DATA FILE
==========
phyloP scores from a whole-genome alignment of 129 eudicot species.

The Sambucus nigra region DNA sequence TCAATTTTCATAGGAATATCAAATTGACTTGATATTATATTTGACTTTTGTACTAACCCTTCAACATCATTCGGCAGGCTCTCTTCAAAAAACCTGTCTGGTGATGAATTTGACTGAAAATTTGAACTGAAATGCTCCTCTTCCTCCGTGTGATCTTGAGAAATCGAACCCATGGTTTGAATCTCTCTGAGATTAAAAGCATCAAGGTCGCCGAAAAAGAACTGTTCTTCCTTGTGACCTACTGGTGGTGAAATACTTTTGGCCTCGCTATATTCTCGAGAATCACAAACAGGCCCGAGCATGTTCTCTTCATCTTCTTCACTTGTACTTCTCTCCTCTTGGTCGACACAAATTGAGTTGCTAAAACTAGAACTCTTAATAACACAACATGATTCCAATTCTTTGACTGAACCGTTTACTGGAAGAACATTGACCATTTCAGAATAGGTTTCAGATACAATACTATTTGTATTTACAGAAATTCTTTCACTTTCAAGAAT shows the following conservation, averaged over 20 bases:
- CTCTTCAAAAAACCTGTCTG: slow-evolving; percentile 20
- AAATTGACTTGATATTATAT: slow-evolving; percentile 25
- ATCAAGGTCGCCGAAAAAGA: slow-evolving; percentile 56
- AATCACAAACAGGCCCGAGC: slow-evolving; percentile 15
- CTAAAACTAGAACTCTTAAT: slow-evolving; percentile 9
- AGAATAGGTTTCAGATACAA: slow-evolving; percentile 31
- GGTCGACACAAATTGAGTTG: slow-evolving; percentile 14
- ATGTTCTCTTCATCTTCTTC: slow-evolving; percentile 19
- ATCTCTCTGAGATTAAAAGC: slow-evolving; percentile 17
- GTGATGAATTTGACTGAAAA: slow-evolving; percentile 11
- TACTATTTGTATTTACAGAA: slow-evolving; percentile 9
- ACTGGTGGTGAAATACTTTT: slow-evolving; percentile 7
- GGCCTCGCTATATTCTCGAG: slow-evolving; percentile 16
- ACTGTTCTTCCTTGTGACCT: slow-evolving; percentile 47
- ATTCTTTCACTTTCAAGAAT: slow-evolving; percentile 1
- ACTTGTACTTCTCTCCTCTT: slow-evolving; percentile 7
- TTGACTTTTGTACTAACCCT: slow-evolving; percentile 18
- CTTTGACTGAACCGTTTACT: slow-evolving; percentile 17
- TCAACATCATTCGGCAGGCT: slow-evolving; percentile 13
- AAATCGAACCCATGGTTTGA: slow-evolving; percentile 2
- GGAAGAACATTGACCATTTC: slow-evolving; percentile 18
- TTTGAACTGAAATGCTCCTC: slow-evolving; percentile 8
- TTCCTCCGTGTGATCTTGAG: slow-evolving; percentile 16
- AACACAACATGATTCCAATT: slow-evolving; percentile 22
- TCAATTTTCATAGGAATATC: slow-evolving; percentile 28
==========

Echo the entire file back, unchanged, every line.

phyloP scores from a whole-genome alignment of 129 eudicot species.

The Sambucus nigra region DNA sequence TCAATTTTCATAGGAATATCAAATTGACTTGATATTATATTTGACTTTTGTACTAACCCTTCAACATCATTCGGCAGGCTCTCTTCAAAAAACCTGTCTGGTGATGAATTTGACTGAAAATTTGAACTGAAATGCTCCTCTTCCTCCGTGTGATCTTGAGAAATCGAACCCATGGTTTGAATCTCTCTGAGATTAAAAGCATCAAGGTCGCCGAAAAAGAACTGTTCTTCCTTGTGACCTACTGGTGGTGAAATACTTTTGGCCTCGCTATATTCTCGAGAATCACAAACAGGCCCGAGCATGTTCTCTTCATCTTCTTCACTTGTACTTCTCTCCTCTTGGTCGACACAAATTGAGTTGCTAAAACTAGAACTCTTAATAACACAACATGATTCCAATTCTTTGACTGAACCGTTTACTGGAAGAACATTGACCATTTCAGAATAGGTTTCAGATACAATACTATTTGTATTTACAGAAATTCTTTCACTTTCAAGAAT shows the following conservation, averaged over 20 bases:
- CTCTTCAAAAAACCTGTCTG: slow-evolving; percentile 20
- AAATTGACTTGATATTATAT: slow-evolving; percentile 25
- ATCAAGGTCGCCGAAAAAGA: slow-evolving; percentile 56
- AATCACAAACAGGCCCGAGC: slow-evolving; percentile 15
- CTAAAACTAGAACTCTTAAT: slow-evolving; percentile 9
- AGAATAGGTTTCAGATACAA: slow-evolving; percentile 31
- GGTCGACACAAATTGAGTTG: slow-evolving; percentile 14
- ATGTTCTCTTCATCTTCTTC: slow-evolving; percentile 19
- ATCTCTCTGAGATTAAAAGC: slow-evolving; percentile 17
- GTGATGAATTTGACTGAAAA: slow-evolving; percentile 11
- TACTATTTGTATTTACAGAA: slow-evolving; percentile 9
- ACTGGTGGTGAAATACTTTT: slow-evolving; percentile 7
- GGCCTCGCTATATTCTCGAG: slow-evolving; percentile 16
- ACTGTTCTTCCTTGTGACCT: slow-evolving; percentile 47
- ATTCTTTCACTTTCAAGAAT: slow-evolving; percentile 1
- ACTTGTACTTCTCTCCTCTT: slow-evolving; percentile 7
- TTGACTTTTGTACTAACCCT: slow-evolving; percentile 18
- CTTTGACTGAACCGTTTACT: slow-evolving; percentile 17
- TCAACATCATTCGGCAGGCT: slow-evolving; percentile 13
- AAATCGAACCCATGGTTTGA: slow-evolving; percentile 2
- GGAAGAACATTGACCATTTC: slow-evolving; percentile 18
- TTTGAACTGAAATGCTCCTC: slow-evolving; percentile 8
- TTCCTCCGTGTGATCTTGAG: slow-evolving; percentile 16
- AACACAACATGATTCCAATT: slow-evolving; percentile 22
- TCAATTTTCATAGGAATATC: slow-evolving; percentile 28